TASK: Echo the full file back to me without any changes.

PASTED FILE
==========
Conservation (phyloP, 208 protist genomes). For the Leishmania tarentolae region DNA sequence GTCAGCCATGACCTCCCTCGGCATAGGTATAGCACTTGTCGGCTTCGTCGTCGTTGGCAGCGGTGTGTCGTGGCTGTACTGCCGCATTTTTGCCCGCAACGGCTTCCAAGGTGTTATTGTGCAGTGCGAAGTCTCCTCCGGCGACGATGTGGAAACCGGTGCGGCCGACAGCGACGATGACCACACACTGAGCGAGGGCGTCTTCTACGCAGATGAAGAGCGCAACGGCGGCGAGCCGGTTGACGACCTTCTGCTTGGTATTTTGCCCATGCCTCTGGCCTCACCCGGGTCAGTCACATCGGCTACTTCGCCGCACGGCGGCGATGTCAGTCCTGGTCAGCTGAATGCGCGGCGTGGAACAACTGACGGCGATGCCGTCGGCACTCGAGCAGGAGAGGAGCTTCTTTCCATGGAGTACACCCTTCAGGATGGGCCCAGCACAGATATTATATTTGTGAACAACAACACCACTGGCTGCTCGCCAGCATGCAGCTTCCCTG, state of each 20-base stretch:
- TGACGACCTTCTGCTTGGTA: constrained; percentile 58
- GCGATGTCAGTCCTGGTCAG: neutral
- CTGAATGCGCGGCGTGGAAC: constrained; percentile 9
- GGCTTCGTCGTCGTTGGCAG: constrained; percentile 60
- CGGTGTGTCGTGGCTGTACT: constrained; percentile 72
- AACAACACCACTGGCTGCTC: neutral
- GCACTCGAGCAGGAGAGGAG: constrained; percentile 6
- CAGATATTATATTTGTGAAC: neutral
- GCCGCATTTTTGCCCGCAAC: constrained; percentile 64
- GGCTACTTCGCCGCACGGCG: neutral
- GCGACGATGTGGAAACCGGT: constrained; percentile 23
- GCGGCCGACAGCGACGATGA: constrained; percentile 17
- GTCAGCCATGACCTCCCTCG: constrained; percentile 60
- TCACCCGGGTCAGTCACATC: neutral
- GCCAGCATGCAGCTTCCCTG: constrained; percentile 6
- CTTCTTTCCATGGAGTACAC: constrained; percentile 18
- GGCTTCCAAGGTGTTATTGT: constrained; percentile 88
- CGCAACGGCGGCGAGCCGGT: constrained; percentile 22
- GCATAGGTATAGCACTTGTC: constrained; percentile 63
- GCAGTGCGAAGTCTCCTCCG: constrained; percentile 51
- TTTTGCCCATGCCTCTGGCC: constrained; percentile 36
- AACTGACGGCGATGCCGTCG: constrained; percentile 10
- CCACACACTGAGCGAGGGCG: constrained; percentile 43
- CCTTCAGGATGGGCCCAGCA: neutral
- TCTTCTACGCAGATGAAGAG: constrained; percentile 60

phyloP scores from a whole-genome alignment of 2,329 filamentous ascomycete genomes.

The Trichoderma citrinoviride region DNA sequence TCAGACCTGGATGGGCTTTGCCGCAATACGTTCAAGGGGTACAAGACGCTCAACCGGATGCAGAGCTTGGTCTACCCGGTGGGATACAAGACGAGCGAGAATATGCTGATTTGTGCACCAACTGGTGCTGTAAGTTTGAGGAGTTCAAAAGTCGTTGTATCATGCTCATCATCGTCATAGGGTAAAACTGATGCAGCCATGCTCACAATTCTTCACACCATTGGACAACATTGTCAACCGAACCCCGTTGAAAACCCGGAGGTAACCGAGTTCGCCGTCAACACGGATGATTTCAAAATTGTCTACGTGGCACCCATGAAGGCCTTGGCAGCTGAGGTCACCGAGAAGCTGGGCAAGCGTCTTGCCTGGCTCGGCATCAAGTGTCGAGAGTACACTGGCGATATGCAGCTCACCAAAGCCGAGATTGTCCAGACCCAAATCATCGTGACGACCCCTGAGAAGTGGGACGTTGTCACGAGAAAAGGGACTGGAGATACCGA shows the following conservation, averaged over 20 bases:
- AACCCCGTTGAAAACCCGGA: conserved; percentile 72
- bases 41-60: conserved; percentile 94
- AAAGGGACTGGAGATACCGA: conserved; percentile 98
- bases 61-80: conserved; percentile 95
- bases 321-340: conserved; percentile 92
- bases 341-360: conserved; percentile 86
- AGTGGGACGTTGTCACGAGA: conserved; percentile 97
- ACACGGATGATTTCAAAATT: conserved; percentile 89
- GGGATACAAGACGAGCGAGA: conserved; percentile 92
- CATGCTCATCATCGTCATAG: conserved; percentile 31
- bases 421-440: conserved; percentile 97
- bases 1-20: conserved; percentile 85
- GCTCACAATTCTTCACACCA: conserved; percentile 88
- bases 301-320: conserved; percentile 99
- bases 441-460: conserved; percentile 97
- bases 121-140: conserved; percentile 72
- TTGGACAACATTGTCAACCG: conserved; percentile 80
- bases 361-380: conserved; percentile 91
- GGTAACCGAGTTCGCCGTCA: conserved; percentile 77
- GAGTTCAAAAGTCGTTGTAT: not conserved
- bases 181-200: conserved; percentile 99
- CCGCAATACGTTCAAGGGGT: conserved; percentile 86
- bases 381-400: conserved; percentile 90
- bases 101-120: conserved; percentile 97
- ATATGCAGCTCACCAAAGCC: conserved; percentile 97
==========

Conservation (phyloP, 208 protist genomes). For the Leishmania tarentolae region DNA sequence GTCAGCCATGACCTCCCTCGGCATAGGTATAGCACTTGTCGGCTTCGTCGTCGTTGGCAGCGGTGTGTCGTGGCTGTACTGCCGCATTTTTGCCCGCAACGGCTTCCAAGGTGTTATTGTGCAGTGCGAAGTCTCCTCCGGCGACGATGTGGAAACCGGTGCGGCCGACAGCGACGATGACCACACACTGAGCGAGGGCGTCTTCTACGCAGATGAAGAGCGCAACGGCGGCGAGCCGGTTGACGACCTTCTGCTTGGTATTTTGCCCATGCCTCTGGCCTCACCCGGGTCAGTCACATCGGCTACTTCGCCGCACGGCGGCGATGTCAGTCCTGGTCAGCTGAATGCGCGGCGTGGAACAACTGACGGCGATGCCGTCGGCACTCGAGCAGGAGAGGAGCTTCTTTCCATGGAGTACACCCTTCAGGATGGGCCCAGCACAGATATTATATTTGTGAACAACAACACCACTGGCTGCTCGCCAGCATGCAGCTTCCCTG, state of each 20-base stretch:
- TGACGACCTTCTGCTTGGTA: constrained; percentile 58
- GCGATGTCAGTCCTGGTCAG: neutral
- CTGAATGCGCGGCGTGGAAC: constrained; percentile 9
- GGCTTCGTCGTCGTTGGCAG: constrained; percentile 60
- CGGTGTGTCGTGGCTGTACT: constrained; percentile 72
- AACAACACCACTGGCTGCTC: neutral
- GCACTCGAGCAGGAGAGGAG: constrained; percentile 6
- CAGATATTATATTTGTGAAC: neutral
- GCCGCATTTTTGCCCGCAAC: constrained; percentile 64
- GGCTACTTCGCCGCACGGCG: neutral
- GCGACGATGTGGAAACCGGT: constrained; percentile 23
- GCGGCCGACAGCGACGATGA: constrained; percentile 17
- GTCAGCCATGACCTCCCTCG: constrained; percentile 60
- TCACCCGGGTCAGTCACATC: neutral
- GCCAGCATGCAGCTTCCCTG: constrained; percentile 6
- CTTCTTTCCATGGAGTACAC: constrained; percentile 18
- GGCTTCCAAGGTGTTATTGT: constrained; percentile 88
- CGCAACGGCGGCGAGCCGGT: constrained; percentile 22
- GCATAGGTATAGCACTTGTC: constrained; percentile 63
- GCAGTGCGAAGTCTCCTCCG: constrained; percentile 51
- TTTTGCCCATGCCTCTGGCC: constrained; percentile 36
- AACTGACGGCGATGCCGTCG: constrained; percentile 10
- CCACACACTGAGCGAGGGCG: constrained; percentile 43
- CCTTCAGGATGGGCCCAGCA: neutral
- TCTTCTACGCAGATGAAGAG: constrained; percentile 60

phyloP scores from a whole-genome alignment of 2,329 filamentous ascomycete genomes.

The Trichoderma citrinoviride region DNA sequence TCAGACCTGGATGGGCTTTGCCGCAATACGTTCAAGGGGTACAAGACGCTCAACCGGATGCAGAGCTTGGTCTACCCGGTGGGATACAAGACGAGCGAGAATATGCTGATTTGTGCACCAACTGGTGCTGTAAGTTTGAGGAGTTCAAAAGTCGTTGTATCATGCTCATCATCGTCATAGGGTAAAACTGATGCAGCCATGCTCACAATTCTTCACACCATTGGACAACATTGTCAACCGAACCCCGTTGAAAACCCGGAGGTAACCGAGTTCGCCGTCAACACGGATGATTTCAAAATTGTCTACGTGGCACCCATGAAGGCCTTGGCAGCTGAGGTCACCGAGAAGCTGGGCAAGCGTCTTGCCTGGCTCGGCATCAAGTGTCGAGAGTACACTGGCGATATGCAGCTCACCAAAGCCGAGATTGTCCAGACCCAAATCATCGTGACGACCCCTGAGAAGTGGGACGTTGTCACGAGAAAAGGGACTGGAGATACCGA shows the following conservation, averaged over 20 bases:
- AACCCCGTTGAAAACCCGGA: conserved; percentile 72
- bases 41-60: conserved; percentile 94
- AAAGGGACTGGAGATACCGA: conserved; percentile 98
- bases 61-80: conserved; percentile 95
- bases 321-340: conserved; percentile 92
- bases 341-360: conserved; percentile 86
- AGTGGGACGTTGTCACGAGA: conserved; percentile 97
- ACACGGATGATTTCAAAATT: conserved; percentile 89
- GGGATACAAGACGAGCGAGA: conserved; percentile 92
- CATGCTCATCATCGTCATAG: conserved; percentile 31
- bases 421-440: conserved; percentile 97
- bases 1-20: conserved; percentile 85
- GCTCACAATTCTTCACACCA: conserved; percentile 88
- bases 301-320: conserved; percentile 99
- bases 441-460: conserved; percentile 97
- bases 121-140: conserved; percentile 72
- TTGGACAACATTGTCAACCG: conserved; percentile 80
- bases 361-380: conserved; percentile 91
- GGTAACCGAGTTCGCCGTCA: conserved; percentile 77
- GAGTTCAAAAGTCGTTGTAT: not conserved
- bases 181-200: conserved; percentile 99
- CCGCAATACGTTCAAGGGGT: conserved; percentile 86
- bases 381-400: conserved; percentile 90
- bases 101-120: conserved; percentile 97
- ATATGCAGCTCACCAAAGCC: conserved; percentile 97